Catholic Mom of a Gay Son:
How I reconcile my faith and my support of my son

I was born into an Irish/Scottish Catholic family. I attended Catholic schools growing up and I have worked in Catholic schools for years. I teach Sunday school and have done so for many years. I know the Catechism well. I respect the teachings of the Church, and would never be so arrogant as to suggest the Church has it wrong.

My son’s invitation to the White House has gotten some attention. Most of the responses have been supportive and loving. Some people seem concerned about Aaron’s and my understanding of the teachings of the Church. I’d like to address this here. I’m certainly not the only Catholic who has a gay child or family member, so maybe my journey can help others.

I knew Aaron was gay when he was in kindergarten. Actually, I tell people no one really “knows” until the person tells you, so I should say that I believed he was gay. His father, older brother and I knew. There were times before Aaron came out that my oldest son and I talked about just telling him we knew he was gay. But, that didn’t seem fair. HE had to be ready. So we waited. When he finally told all of us, it was a huge relief and as if a weight had been lifted. That may sound wrong to some of you who are Catholic. That we “celebrated” his coming out as gay??? But, we did. Because now we could know each other on a much deeper, more personal level. There were no more secrets and barriers and we could tell Aaron how much we love him regardless of the fact that he’s gay.

Although this was a great time for us, I was scared and hurt. My heart was heavy. I knew Aaron would face some difficult days for being gay. I know what my religion teaches about homosexual relationships, and it’s not anything to celebrate. The Church’s teachings are firm and unchanging. How were Aaron and I to deal with him being gay and the Church we love telling us his actions could risk his eternal salvation? That’s scary, huh?

Prayer.
So, I prayed. I’ve actually prayed for Aaron every day since my realization when he was in kindergarten. At first I prayed he wasn’t gay. Not because I’d be ashamed, but because I knew the fear he’d feel one day. When I realized I wasn’t “praying the gay away”, my prayers changed. I pray for understanding, mercy, forgiveness, and strength. I pray for Aaron’s soul and mine. Because, you see, I will not turn my back on him. Ever. I struggle.

The struggle.
As a Catholic mother of a gay son, I struggle. The struggle is the same as Aaron’s. There is a conflict between what my faith teaches and what my conscience tells me. My conscience tells me I am to love Aaron unconditionally and I am to do what I can to help him along this journey of life on earth. I am to make sure he knows, loves and serves God. My conscience also tells me that marriage is about love, commitment and being open to raising a family. My conscience has me asking if same sex couples love each other and want to make that commitment, why should we legally prevent them from that right? See the conflict? I struggle with respecting that Aaron will never be able to marry in the Catholic church in the Sacrament of Matrimony while still wondering why non-Catholics shouldn’t be allowed to enter into a same sex legal marriage. Yes, I know. That thinking is sinful according to the Catholic faith. I’m a sinner. I pray about this conflict all the time. God isn’t done with me yet.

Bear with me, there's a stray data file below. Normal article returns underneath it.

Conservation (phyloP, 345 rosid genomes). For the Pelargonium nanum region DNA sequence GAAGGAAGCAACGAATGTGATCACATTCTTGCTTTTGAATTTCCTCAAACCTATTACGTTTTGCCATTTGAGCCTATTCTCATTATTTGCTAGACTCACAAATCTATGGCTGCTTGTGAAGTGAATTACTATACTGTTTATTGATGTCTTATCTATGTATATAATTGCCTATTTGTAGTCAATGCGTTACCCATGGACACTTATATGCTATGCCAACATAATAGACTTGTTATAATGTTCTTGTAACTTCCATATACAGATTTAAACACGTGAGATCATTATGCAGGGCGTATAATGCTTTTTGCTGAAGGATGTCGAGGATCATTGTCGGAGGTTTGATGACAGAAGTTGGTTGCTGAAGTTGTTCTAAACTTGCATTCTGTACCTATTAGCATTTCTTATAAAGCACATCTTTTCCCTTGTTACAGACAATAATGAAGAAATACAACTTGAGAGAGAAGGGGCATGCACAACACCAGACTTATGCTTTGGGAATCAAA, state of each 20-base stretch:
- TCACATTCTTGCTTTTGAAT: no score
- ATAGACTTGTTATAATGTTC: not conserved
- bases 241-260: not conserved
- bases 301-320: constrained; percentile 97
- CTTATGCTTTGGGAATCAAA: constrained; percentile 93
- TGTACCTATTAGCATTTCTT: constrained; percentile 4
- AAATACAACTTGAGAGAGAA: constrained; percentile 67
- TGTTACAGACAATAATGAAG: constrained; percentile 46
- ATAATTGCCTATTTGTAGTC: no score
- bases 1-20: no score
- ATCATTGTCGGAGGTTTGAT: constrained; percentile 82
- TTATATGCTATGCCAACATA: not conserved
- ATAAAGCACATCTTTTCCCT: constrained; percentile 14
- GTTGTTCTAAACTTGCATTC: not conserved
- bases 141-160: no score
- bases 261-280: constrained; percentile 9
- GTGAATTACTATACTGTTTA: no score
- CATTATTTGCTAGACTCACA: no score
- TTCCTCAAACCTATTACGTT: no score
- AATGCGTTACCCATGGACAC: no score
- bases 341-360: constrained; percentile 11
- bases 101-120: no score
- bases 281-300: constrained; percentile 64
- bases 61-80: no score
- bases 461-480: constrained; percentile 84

Reconciliation.
Many have issues with how Aaron describes his desire for reconciliation and how he makes efforts to reconcile his sins. I think what some people want to hear Aaron say is, “I’m Catholic, gay and chaste”. If he won’t say those things, he’s a sinner doomed to hell. For those who claim to know the Catechism so well, you’re wrong. One person even wrote that Aaron has already made decisions that have determined his salvation. Really??? Go back and review the Catechism is what I want to say to that man. How can he, a human, be in authority to judge Aaron’s salvation? Gay people can seek reconciliation just like everyone else who sins.

What if.
What if Aaron is married to another man and they decide their love is so profound, they don’t even have to have sex? Don’t you know older, married heterosexuals who come to that level of love at some point? What if Aaron has a boyfriend and they decide they don’t want their relationship to be about sex at all? What if he’s young and is still working toward a chaste relationship? What if so many people want to focus on Aaron’s sex life, that they can’t open their minds to anything else?

Other children.
For you Catholic parents of heterosexual children, let me throw this out. What would you do if you knew your child was having pre-marital sex? What would you do if your child was living with someone without being married? What would you do if your child got married then chose to use contraception? What would you do if your child got divorced then remarried without receiving a Nullity of Marriage? Would you want people letting you and your child know he’s going to hell? Would you turn your back on your child? Would you be ashamed of your child? You’d probably do what I do. Pray.